Overall, the U.S. stock market has taken a rough beating over the past few months, especially as inflation rates continue to skyrocket and investors become considerably more risk-averse.
According to Fortune, this week’s Wall Street activity marked a new record — one not favorable to President Joe Biden and his administration. As the market tanked on Monday’s open, all gains in the S&P 500 since the 46th president took office have officially been erased.
“The market index, on Monday, closed down 151 points at 3,749.84, notably below the 3,798.91 level, which is where it closed on Jan. 19, 2021,” wrote Fortune’s Chris Morris.
Along with hitting a 52-week low, the S&P also formally entered a Bear market, after years of hanging in Bull territory.
The Dow Jones Industrial Average (DJIA) and Nasdaq Composite, along with the crypto market, which was booming as little as a year ago, also closed lower than what the markets were when Biden entered office in Jan. 2021.
The market’s huge drop on Monday, which was nearly as bad as drops seen in the past several weeks, happened in the wake of rumors that the Federal Reserve is set to take aggressive actions to combat the out-of-control inflation crisis.
The latest rumors point to a possible rate hike of 75 basis points this week, which would mark the highest rate hike since 1994.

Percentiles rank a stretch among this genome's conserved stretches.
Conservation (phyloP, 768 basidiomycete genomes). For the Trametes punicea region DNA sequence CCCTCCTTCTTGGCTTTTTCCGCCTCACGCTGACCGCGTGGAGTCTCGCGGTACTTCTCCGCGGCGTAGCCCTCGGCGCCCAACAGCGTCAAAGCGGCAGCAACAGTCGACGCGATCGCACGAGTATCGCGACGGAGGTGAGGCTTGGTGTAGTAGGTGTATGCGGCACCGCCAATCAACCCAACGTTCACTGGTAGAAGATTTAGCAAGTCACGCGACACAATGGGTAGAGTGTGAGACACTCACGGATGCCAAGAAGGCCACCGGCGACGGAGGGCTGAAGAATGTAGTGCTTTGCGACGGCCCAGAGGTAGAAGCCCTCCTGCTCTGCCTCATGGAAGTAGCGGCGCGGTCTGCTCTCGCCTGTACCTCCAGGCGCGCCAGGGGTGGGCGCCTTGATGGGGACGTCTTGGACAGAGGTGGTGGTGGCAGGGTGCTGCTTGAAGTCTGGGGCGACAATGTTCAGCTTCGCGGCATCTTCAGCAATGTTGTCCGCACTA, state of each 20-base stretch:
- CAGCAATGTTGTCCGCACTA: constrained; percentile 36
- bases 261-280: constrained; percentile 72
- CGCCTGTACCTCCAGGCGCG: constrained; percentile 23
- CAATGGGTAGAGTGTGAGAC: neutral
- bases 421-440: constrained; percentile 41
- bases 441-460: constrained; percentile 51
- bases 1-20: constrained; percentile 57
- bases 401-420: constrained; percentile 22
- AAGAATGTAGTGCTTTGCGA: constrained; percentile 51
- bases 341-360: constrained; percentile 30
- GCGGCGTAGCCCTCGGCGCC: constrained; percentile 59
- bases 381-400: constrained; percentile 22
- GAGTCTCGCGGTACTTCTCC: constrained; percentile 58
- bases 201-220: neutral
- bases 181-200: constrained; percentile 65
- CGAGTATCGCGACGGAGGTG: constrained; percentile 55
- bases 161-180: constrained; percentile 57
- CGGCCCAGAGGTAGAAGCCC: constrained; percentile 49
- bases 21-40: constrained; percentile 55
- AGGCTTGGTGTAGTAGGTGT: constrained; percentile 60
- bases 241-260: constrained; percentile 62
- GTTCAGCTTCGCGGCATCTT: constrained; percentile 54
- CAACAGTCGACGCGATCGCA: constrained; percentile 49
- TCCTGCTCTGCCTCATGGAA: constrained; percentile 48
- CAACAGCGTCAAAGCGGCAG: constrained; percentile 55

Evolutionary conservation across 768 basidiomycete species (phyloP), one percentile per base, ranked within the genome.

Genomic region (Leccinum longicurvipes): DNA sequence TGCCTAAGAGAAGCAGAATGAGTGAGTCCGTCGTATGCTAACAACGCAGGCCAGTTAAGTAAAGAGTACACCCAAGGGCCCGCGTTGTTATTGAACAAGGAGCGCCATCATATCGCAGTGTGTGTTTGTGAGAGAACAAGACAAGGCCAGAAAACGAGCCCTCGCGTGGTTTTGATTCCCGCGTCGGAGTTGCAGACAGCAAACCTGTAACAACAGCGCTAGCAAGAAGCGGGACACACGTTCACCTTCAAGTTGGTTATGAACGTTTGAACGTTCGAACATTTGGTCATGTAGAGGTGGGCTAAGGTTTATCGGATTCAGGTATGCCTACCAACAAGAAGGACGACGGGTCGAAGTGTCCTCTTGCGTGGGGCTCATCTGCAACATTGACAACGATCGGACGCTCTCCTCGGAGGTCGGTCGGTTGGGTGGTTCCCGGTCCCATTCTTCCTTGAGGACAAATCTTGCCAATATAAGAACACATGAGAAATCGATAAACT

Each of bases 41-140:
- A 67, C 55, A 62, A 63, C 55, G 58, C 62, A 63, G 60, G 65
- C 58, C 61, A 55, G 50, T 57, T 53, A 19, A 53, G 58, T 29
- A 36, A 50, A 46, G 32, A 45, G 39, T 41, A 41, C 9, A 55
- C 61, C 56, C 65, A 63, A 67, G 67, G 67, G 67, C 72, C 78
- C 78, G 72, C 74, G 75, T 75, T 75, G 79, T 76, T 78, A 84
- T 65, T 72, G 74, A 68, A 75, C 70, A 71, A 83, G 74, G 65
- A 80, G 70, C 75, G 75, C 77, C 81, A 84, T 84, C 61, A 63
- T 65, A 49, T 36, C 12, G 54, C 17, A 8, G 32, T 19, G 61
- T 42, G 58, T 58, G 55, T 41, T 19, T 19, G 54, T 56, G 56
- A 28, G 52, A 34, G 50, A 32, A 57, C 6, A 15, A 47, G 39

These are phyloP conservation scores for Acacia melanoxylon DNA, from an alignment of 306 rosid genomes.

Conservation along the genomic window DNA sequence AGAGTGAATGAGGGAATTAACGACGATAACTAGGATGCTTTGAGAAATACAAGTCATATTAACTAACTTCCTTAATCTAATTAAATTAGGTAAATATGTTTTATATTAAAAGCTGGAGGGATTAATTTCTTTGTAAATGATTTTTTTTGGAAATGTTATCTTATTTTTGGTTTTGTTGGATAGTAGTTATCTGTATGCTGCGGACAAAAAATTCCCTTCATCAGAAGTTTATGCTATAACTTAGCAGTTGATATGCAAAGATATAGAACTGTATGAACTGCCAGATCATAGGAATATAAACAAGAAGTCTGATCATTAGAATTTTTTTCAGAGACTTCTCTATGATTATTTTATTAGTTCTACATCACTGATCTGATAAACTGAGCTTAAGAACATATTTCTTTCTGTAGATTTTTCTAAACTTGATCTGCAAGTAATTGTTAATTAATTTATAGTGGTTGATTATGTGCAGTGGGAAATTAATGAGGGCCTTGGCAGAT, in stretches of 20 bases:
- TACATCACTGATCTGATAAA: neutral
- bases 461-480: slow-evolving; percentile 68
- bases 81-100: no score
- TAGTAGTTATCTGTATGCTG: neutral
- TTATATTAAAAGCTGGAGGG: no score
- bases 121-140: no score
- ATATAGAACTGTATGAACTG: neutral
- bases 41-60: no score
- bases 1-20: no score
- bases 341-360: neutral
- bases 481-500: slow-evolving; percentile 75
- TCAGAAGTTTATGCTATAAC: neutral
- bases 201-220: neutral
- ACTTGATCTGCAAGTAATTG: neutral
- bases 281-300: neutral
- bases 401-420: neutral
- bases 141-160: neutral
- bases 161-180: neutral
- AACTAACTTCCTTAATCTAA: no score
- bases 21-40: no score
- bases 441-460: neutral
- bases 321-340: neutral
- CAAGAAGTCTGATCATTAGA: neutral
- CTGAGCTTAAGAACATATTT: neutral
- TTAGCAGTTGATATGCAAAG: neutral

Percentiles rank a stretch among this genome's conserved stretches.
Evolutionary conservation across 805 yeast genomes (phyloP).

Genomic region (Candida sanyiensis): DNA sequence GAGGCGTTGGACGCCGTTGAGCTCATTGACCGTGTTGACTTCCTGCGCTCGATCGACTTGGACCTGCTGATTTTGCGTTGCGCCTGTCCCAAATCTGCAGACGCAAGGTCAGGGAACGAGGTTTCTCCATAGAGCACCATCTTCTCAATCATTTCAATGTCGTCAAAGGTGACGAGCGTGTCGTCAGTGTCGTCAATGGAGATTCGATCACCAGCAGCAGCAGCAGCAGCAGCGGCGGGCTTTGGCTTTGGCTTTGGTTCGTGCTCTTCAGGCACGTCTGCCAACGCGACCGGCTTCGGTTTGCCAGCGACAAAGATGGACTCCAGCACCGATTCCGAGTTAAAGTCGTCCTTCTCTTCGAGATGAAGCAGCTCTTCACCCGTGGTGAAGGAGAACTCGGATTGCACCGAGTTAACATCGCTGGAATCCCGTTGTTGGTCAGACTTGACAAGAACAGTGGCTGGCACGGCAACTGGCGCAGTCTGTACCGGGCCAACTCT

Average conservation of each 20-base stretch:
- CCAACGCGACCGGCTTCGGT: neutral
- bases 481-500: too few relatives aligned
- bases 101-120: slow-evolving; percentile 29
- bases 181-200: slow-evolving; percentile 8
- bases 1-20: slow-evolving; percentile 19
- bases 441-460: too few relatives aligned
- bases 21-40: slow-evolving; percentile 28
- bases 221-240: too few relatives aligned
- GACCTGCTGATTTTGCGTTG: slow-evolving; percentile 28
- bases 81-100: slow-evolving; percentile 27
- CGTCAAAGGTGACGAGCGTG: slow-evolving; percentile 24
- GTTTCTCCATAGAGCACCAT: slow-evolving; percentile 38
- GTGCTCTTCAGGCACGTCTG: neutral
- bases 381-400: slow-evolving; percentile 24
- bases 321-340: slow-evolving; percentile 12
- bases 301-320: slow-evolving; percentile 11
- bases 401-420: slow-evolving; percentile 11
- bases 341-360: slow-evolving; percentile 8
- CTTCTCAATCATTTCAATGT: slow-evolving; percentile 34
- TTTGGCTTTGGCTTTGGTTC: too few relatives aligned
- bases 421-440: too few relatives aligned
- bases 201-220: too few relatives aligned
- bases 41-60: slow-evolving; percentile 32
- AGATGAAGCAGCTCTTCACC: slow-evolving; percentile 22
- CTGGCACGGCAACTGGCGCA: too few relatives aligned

The Federal Reserve is likely to discuss making its biggest interest-rate increase since 1994 when policymakers meet this week, as a range of new data suggest that inflation is coming in hotter and proving more stubborn than they had hoped. https://t.co/rFqtjNztwq
— The New York Times (@nytimes) June 13, 2022
Drastically raising interest rates is one of the first tools the government uses to combat inflation, but it doesn’t always work as intended, and some economic experts describe rate hikes — especially aggressive ones — as “blunt weapons.”
While most economic experts have agreed that America is set to enter a recession, if it hasn’t already, U.S. Treasury Secretary Janet Yellen denied that was the case when asked recently by a reporter what her thoughts are on the evolving crisis.
“Don’t look to me to announce it. I’m not going to announce it. I don’t think we’re going to have a recession,” Yellen responded during a CNBC interview on Thursday.
The Fed is likely to announce the rate hike on Wednesday, as is customary. Markets will react accordingly.